Botanist Dr. Gloriana Morgan comes from a large, cozy,
sibling-riddled magic-oriented clan who are all invested in
the family’s organic herbal farm. Having that background,
it’s no surprise she is a proponent of traditional magic
working. Think messy magic, lots of practicing, cauldrons,
Gloriana’s nemesis, Dr. Marcus Forscher, is a mathematical
genius who has come up with a way to formulize and
“clean-up” the magic working process. Marcus is really
Gloriana’s opposite. Though aware of his successes, his
parents are both stuffy folks with careers of their own.
He’s an only child and a neat freak.
Ed Hearst, the Editor of The Witches and Warlock Journal, is
the catalyst that brings these two folks together. He
concocts a city-to-city debate tour to garner attention to
and generate a buzz in the magical practitioner community.
Whether he’s expecting the swarm of angry hornets that
emerges from the shake-up is something that’s not really
addressed in the novel. But as with most debates, sides
form, radicals emerge, and someone is bound to get hurt.
Don’t get your grundies in a bundle. No one is ACTUALLY
hurt. The threat of bodily harm just lingers like a
leftover-from-lunch garlic breath specter. Along the tour,
Marcus and Gloriana realize they’re soul mates. The
Imperative, a nebulous ancient magic, strongly encourages
them to consummate their budding relationship. Due to his
upbringing, Marcus has already decided he’ll never take a
soul mate. And Gloriana is looking for someone to share more
of her interests than just a taste in the same breed of dog
and a need to go jogging whenever life shakes her up.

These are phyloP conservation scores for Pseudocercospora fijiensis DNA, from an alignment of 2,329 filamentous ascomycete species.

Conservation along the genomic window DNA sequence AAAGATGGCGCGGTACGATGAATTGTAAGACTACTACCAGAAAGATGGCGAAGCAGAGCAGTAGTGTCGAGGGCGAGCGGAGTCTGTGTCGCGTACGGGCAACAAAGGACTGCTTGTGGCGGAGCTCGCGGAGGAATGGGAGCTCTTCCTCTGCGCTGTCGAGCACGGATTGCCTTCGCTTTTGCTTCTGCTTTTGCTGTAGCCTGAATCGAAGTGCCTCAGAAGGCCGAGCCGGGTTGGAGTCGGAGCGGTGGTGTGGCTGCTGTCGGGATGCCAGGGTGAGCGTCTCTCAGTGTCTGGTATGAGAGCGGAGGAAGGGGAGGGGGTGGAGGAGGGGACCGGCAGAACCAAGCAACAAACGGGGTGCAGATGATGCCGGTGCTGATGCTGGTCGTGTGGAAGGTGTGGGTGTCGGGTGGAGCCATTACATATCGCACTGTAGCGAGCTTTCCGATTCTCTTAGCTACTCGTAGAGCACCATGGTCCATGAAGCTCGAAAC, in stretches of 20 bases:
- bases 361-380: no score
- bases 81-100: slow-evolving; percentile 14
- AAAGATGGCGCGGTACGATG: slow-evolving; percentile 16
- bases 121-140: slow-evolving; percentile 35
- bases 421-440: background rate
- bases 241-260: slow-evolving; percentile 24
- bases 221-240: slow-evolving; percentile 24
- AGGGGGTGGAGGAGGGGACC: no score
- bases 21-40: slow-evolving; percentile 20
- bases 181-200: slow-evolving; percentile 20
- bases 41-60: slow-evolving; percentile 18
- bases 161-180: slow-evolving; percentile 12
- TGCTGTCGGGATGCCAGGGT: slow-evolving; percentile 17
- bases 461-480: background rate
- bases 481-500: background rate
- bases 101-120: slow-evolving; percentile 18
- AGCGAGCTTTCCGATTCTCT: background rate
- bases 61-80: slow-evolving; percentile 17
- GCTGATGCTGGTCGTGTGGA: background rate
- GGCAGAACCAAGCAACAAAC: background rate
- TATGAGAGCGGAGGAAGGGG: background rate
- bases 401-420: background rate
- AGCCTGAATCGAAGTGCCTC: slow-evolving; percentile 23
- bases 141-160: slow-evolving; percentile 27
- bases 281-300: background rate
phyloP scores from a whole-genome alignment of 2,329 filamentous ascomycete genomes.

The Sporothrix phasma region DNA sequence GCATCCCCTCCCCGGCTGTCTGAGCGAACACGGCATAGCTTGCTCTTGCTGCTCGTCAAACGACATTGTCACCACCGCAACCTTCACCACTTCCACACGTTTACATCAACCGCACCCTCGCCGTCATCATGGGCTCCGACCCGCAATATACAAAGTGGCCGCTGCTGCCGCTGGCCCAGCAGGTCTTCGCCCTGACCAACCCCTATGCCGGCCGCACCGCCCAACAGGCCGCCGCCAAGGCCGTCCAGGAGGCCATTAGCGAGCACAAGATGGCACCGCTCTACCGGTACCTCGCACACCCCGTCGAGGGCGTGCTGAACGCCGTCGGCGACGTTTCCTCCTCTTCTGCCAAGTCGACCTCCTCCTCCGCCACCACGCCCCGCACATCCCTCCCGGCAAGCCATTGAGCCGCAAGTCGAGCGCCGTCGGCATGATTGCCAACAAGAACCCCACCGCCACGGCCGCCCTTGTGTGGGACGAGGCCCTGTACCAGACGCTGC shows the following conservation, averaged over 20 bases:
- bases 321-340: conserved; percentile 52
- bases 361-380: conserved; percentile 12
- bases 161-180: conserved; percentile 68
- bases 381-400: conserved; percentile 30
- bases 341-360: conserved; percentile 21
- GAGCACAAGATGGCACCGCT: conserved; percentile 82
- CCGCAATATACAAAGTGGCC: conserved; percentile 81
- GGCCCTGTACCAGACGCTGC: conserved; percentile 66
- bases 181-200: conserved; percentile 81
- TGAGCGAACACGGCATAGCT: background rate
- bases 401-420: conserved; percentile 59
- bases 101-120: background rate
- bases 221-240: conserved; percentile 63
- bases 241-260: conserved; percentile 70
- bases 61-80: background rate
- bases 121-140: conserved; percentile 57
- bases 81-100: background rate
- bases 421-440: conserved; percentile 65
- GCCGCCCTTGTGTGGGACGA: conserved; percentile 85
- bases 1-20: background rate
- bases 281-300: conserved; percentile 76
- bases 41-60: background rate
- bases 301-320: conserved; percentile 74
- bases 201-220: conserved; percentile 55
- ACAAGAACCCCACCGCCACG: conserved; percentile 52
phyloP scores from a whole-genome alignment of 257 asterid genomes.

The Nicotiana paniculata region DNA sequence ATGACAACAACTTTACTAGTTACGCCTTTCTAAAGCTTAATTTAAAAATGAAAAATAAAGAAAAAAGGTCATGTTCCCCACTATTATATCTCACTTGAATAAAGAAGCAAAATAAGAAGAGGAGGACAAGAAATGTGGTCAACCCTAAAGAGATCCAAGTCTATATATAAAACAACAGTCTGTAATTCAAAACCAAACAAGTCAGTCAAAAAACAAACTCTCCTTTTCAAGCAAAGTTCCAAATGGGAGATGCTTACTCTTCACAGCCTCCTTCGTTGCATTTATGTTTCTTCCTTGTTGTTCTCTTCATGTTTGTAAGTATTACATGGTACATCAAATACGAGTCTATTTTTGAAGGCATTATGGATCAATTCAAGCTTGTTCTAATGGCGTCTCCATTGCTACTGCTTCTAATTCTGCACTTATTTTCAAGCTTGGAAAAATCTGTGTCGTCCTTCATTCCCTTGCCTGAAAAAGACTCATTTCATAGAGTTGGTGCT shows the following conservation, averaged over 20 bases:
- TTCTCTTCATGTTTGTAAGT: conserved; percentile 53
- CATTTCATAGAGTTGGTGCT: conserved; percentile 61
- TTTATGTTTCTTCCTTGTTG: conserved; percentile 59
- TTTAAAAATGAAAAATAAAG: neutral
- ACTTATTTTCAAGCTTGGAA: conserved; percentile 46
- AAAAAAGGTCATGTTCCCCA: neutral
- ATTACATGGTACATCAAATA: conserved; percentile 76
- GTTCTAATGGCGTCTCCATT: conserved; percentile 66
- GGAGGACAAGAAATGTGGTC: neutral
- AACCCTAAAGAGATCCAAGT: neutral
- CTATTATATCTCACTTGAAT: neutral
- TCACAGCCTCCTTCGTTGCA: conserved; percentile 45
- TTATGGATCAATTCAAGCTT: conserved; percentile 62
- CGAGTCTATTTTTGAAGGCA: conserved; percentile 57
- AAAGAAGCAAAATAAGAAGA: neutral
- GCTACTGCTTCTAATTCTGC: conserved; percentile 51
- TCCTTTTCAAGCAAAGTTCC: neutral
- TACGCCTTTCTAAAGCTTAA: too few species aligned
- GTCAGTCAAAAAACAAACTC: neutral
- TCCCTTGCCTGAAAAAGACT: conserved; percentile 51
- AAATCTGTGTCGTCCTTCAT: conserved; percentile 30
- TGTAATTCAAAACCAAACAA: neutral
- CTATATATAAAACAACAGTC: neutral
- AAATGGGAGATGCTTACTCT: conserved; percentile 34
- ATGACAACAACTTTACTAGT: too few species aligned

At nearly five hundred fifty pages, Your Magic or Mine
is not a book to be picked up by the casual reader.
I don’t want to sound shallow, but when I read a
paranormal-type story, I expect a somewhat action oriented
plot. You know – killing, kidnapping, magical spells gone
awry- that sort of thing. Not the case here. The book is a
slow, meandering, and sometimes excruciatingly detailed
exploration of the attraction between two college professors
who just happen to practice magic. Having worked in a
college environment I can say, without a doubt, Ms. Macela
nailed these two characters’ personalities. I’m just not
certain they are dynamic enough to carry a rather ho-hum
plot for over five hundred pages.
That said, there is nothing wrong with the writing. Clear,
articulate, and well-thought out, the type of reader
concerned about head-hopping dialogue, proper editing and
such won’t be disappointed. The destined-mate plot line has
been redone a zillion times, but Ms. Macela does manage to
insert some creativity into that arena. Perhaps if I had
read the previous two Morgan-sibling stories, I would have
been invested in the first thousand pages of these
characters’ lives and eagerly awaiting the next five
hundred. Reading this as a standalone novel, Your
Magic or Mine doesn’t suck me in like other
paranormal authors’ writing does. The glimmer of subtle and
intellectual humor doled out like a selfish child forced to
share his Halloween candy makes me wish Ms. Macela would
have dipped her toes a bit further into that area. I’d like
to see her try her hand at a humorous contemporary romance
or something a little lighter.
Looking for a book with just a dash of the paranormal?
Your Magic or Mine is perfect. For the hardcore
paranormal reader, however, you’re better off seeking for
sorcerers, spells, and gory battles elsewhere.